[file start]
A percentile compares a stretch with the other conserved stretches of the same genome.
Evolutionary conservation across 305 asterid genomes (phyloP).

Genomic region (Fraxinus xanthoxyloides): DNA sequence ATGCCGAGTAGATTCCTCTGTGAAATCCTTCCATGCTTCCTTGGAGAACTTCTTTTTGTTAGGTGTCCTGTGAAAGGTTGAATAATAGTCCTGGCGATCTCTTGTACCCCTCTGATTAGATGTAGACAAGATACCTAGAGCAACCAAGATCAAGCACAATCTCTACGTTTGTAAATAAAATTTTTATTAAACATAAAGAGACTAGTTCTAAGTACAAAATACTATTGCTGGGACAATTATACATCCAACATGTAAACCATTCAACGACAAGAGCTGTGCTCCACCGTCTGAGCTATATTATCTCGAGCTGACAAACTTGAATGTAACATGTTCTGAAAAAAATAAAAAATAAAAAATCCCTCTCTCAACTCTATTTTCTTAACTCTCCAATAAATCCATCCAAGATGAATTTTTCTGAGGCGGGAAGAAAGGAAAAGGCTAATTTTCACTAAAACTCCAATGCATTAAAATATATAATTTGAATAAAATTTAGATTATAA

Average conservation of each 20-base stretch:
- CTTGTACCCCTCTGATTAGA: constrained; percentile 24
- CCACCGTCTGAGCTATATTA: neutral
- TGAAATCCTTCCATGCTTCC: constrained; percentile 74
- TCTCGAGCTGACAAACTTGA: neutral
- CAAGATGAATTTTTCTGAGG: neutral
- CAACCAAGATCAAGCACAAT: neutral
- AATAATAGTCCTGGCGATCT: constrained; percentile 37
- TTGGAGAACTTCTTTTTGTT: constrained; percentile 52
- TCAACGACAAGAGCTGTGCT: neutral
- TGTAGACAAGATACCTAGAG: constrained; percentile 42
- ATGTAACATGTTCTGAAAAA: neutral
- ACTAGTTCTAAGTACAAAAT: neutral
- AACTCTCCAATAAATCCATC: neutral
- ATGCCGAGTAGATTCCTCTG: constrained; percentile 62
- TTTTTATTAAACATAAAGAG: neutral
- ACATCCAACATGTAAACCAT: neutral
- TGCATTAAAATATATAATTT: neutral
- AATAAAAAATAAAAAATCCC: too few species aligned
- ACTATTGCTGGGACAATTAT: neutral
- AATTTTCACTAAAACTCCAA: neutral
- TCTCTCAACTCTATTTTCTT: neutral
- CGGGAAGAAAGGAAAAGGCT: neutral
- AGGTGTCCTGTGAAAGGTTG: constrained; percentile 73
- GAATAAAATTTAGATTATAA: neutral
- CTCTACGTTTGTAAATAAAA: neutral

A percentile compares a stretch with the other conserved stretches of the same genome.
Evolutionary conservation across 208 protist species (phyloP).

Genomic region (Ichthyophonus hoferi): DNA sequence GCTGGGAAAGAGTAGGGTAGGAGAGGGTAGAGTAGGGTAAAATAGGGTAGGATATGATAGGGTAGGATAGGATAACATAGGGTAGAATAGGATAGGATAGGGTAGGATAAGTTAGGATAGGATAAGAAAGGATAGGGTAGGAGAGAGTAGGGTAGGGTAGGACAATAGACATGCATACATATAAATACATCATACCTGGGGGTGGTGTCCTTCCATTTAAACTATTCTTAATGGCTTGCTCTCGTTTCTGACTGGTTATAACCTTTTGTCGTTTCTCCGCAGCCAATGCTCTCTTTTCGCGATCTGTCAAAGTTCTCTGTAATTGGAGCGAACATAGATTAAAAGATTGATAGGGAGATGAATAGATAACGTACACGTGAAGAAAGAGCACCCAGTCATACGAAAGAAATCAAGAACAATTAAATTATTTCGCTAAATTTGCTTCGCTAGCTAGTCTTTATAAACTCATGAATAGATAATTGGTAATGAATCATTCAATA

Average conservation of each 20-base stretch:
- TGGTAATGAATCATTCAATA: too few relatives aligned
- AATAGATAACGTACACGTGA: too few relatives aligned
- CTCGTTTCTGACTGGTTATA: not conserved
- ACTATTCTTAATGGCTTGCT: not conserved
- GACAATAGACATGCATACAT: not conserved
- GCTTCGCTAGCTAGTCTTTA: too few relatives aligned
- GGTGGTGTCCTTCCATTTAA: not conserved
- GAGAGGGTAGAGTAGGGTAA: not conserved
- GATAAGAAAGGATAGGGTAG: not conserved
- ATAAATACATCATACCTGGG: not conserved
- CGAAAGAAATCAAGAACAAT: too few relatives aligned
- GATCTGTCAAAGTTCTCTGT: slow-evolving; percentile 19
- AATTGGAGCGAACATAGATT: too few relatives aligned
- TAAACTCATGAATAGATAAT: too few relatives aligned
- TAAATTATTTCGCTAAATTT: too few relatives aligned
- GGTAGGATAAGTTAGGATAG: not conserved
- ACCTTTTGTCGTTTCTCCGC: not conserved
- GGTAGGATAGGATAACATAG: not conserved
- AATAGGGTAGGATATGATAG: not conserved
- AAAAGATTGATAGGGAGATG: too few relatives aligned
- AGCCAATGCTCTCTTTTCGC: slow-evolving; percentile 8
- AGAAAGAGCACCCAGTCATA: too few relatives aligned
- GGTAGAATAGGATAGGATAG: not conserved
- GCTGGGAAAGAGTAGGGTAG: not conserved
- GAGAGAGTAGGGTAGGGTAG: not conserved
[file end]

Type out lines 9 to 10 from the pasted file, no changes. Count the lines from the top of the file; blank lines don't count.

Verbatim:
- CAAGATGAATTTTTCTGAGG: neutral
- CAACCAAGATCAAGCACAAT: neutral